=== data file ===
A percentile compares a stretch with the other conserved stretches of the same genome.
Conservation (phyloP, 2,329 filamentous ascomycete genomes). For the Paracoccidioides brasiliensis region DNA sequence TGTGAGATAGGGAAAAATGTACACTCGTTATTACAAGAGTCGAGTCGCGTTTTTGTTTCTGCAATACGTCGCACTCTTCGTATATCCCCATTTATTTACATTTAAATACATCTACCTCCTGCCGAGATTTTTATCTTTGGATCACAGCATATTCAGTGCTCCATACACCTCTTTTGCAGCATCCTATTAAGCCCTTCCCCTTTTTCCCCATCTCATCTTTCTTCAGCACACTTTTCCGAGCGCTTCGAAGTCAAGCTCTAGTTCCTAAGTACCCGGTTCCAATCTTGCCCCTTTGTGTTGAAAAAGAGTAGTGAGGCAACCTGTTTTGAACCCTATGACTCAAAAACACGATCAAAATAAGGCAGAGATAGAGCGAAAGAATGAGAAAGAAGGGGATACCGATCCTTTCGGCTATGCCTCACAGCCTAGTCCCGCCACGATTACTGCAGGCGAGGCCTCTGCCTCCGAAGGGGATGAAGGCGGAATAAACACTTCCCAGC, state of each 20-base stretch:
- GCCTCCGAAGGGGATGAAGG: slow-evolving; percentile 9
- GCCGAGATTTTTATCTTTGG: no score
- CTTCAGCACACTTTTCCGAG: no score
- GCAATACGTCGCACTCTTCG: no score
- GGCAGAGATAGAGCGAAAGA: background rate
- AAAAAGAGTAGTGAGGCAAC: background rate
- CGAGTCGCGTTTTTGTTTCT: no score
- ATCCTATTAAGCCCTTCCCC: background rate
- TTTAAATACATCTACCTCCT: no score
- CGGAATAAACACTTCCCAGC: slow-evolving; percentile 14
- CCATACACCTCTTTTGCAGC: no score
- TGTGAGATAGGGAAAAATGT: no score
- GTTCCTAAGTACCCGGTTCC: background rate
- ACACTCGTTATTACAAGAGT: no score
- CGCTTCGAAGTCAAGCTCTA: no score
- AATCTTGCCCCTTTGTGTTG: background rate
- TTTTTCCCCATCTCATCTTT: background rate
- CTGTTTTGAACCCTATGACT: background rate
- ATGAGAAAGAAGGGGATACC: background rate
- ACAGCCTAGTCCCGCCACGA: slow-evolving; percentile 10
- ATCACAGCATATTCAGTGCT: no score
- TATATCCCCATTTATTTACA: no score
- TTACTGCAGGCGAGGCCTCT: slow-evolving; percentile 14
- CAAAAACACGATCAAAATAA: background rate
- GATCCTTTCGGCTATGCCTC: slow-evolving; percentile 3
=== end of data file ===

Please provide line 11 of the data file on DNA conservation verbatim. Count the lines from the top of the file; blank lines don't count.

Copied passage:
- TTTAAATACATCTACCTCCT: no score